You have 85 players to go with 8 position coaches, 10 S&C coaches, 5 full time academic support personnel, 5 full time athletic trainers, 15 student assistant trainers, 5 guys on the film staff, 10 equipment managers, a recruiting coordinator, and 5 guys in your compliance office devoted to football. You can do the math on player-to-support personnel ratios, but it’s pretty obvious that if the people in a NCAA football program are paying one lick of attention and actually give a rip about playing by the rules, it is IMPOSSIBLE to have a car (worth driving) that people in the program don’t know about. This “open secret” at Ohio State with cars ranging from free to ultimate sweetheart deals is unforgiveable.

There is a level of ignorance coaches can plausibly claim; Pryor's ever-rotating swanky used car is not one of them, neither is Ohio State's 11-day investigation into the tattoo business that did not turn up sketchy dudes named Ellis.

Thank you Pryor clapclapclap, part IV. Meanwhile, Pryor's license is suspended because he has no proof of insurance. Who wants to bet Pryor's never had any insurance—which is expensive for 20-year-olds driving fancy cars—because he's been driving around Auto Direct vehicles since his arrival? I do. This guy does.

Dohrmann also expanded on Pryor's mad equipment loot on a radio blitz yesterday:

He believes that Pryor traded, “more than 20 items, ­including game-worn shoulder pads, multiple helmets, Nike cleats, jerseys, game pants and more” for tattoos or cash. This, Dohrmann argues, should prove OSU was aware (or should have been aware) of what was going on. How could they not notice how much equipment was going missing?

If true that is another step towards a lack of institutional control charge. Pryor's cars and one SI reporter managing to expand the tattoo business to 28 players when OSU's internal investigation-type substance concluded the six players mentioned in the federal report were the only bad apples take the Buckeyes' issues from a Tressel problem to an OSU problem. Take it from John Cooper:

“Compliance is not doing their job when this kind of stuff happens and they act like they don’t know about it. When I was coaching over there, compliance was around everywhere. It’s almost like they were trying to find us violating a rule.”

That is kind of compliance's purpose.

Is Cooper trying to help there or just so incensed this crap got laid in Tressel's lap when the institution has a responsibility to take care of this stuff before the head coach has an opportunity to "make a mistake*"?

*[This is an Ohio-based idiom that means "continue your decades-long pattern of malfeasance." /themoreyouknow.]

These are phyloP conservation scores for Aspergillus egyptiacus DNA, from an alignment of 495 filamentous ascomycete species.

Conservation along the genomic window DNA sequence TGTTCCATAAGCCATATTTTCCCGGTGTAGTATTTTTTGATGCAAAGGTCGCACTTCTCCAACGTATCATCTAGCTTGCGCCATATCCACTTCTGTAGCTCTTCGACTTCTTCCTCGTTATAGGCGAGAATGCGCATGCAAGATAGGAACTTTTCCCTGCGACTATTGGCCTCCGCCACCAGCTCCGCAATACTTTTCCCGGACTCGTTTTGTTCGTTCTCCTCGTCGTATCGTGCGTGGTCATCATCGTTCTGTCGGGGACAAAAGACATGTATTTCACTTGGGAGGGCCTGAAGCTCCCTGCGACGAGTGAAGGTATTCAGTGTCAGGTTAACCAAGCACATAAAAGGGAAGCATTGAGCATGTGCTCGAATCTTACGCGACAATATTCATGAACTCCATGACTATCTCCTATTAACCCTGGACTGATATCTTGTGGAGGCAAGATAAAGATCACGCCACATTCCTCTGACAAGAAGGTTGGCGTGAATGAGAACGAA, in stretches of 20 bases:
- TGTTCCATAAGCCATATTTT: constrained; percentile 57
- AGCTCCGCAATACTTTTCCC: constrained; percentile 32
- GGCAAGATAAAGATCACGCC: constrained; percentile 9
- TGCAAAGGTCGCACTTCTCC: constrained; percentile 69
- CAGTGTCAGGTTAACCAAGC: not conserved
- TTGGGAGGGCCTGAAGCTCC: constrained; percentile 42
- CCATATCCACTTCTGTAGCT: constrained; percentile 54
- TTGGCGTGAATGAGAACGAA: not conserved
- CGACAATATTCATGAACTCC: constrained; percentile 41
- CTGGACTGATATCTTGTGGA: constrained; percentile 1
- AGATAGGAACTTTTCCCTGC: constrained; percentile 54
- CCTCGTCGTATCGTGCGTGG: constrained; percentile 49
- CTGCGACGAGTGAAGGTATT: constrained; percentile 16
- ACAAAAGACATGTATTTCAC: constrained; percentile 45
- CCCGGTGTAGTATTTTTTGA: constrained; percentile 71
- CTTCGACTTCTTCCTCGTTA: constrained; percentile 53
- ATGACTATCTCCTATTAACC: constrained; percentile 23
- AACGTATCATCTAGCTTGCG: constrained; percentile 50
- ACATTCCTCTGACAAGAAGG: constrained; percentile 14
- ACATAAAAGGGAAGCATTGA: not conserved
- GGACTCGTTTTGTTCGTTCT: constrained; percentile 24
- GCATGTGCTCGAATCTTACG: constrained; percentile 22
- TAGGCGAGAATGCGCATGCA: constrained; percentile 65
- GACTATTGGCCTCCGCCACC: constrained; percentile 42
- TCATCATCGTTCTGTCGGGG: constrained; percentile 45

Hat. What does Les Miles think of oversigning?

“I said that there has to be an alligator handler in every class. In fact Troy has got the swamp people. We’ve got to make sure that we keep a quality contingent of free-spirited men around.”

There's some sort of explanation for that, but your life will be a little bit better if you have absolutely no context for that statement.

Truth. Daniel Tosh on Michigan State:

At least those girls got communications PhDs for the video.

Etc.: local woman says she has photos of "shenanigans" going on last December—after the NCAA had suspended various Buckeyes.

One of my favorite hockey bloggers went to England to check out Blackpool's failed attempt to avoid relegation and comes back with a picture of the way English fans see their clubs that contrasts mightily with resigned Americans and their pro leagues. It's a good start if you ever want to explain why college is more important than the pros to you.

Matt Hayes has an interestingly Machiavellian proposal for the BCS: let the Mountain West get an autobid the next two years in near-accordance with their standards (the MWC barely misses on one of the three BCS autobid criteria), then take it away once Utah, BYU, and TCU evaporate.

BWS on the Ray Small trashing. Stop snitching, etc.

Comments

The Warden's Exit

The Warden's Exit Comment Count

Brian May 31st, 2011 at 11:25 AM

warden-nortontressel-grits

latter via @lukezim

Well, that was anticlimactic. One day you're all lawyerin' up with Gene Marsh and the next you're calling up Rich Rodriguez for that sweet CBS College Sports hookup. That's life as a warden: one day the cop cars roll up and there's just one way out.